Changes to IT and back office operations will lead to part of the operational efficiency improvements, to be generated over two years, it is understood. Other factors may include process, manufacturing and supply chain improvements. The company expects integration to cost a total of $1.3 billion (£827 million).
A vast chunk of the IT integration is likely to focus on SAP, used by each of the two companies as their enterprise resource planning platform. A merger could involve the migration of large amounts of data onto Kraft’s SAP ERP system, followed by the centralisation of processes.
In recent years Kraft ran a large project to implement the SAP ERP 6.0 system, which SAP billed as one of its largest global ERP implementations. The project began in Europe and then was extended to Kraft's home market, the US. In 2008, Kraft also began using SAP NetWeaver master data management to integrate information from a range of legacy systems into the new SAP ERP system.
Kraft said in the past that SAP ERP would help it with standardising, optimising and automating processes, cutting operational costs in areas such as manufacturing, purchasing and the supply chain. By 2008, the ERP system was taking data from 11,000 Kraft staff, and was holding seven terabytes of information, linking in to 1,750 other applications. SAP is also the basis for shared services at the company.
Cadbury has a more chequered history with SAP. In 2007, before a demerger from drinks company Schweppes, Cadbury admitted that a troubled SAP implementation over the previous two years had held back its financial performance, contributing to a £12 million deficit on its balance sheet and leading in part to large job cuts.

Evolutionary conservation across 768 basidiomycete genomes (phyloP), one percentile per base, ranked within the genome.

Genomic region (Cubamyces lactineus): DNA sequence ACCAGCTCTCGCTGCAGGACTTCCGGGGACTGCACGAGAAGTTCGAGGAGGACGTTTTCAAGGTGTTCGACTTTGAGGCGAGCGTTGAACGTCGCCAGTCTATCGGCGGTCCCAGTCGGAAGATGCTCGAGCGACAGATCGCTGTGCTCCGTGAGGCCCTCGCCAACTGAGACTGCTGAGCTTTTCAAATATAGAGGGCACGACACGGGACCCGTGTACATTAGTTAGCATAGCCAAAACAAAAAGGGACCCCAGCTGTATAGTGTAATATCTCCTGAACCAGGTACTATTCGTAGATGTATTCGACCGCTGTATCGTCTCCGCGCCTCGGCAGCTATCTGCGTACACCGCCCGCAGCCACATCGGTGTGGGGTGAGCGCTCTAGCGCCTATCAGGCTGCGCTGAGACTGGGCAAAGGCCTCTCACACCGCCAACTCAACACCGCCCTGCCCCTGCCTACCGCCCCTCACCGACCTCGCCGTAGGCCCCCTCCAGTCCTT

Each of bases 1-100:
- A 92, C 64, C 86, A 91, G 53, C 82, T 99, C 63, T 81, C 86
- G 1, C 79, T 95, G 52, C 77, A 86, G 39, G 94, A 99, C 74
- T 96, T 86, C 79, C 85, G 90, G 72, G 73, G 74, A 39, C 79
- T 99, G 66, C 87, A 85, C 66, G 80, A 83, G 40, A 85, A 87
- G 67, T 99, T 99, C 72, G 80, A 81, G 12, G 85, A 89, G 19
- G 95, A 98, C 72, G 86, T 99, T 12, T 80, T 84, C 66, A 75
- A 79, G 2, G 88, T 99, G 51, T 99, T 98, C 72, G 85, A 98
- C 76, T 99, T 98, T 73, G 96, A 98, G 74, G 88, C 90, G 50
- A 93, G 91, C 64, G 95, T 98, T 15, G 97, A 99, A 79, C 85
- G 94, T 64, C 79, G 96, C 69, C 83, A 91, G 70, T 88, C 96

Cadbury is now running SAP ERP, linking in to the data of over 12,000 users. It also runs an SAP human resources platform. Separately, Cadbury outsources its datacentres to HP.
As Kraft today reported its profits for the quarter to 31 December had more than tripled to $710 million (£453 million), it told investors that “opportunities for significant synergies” with Cadbury had been “identified”. It did not give details on how these would be achieved.
Kraft today also vowed to invest in distribution, marketing and product development, aiming for the combined group to grow revenues by five percent over the “long term”.
Irene Rosenfeld, Kraft chief executive, said the new group will "remain focused on driving sustainable top-line growth, while delivering against our cost savings and synergy opportunities".
Trade unions have continued to raise concerns over what will happen to Cadbury staff. Kraft has not said how staff, including IT and back office employees, will be affected, apart from an announcement earlier this month that 400 factory jobs would be cut as it closed a factory at Keynsham. Those redundancies were originally set out by Cadbury in 2007.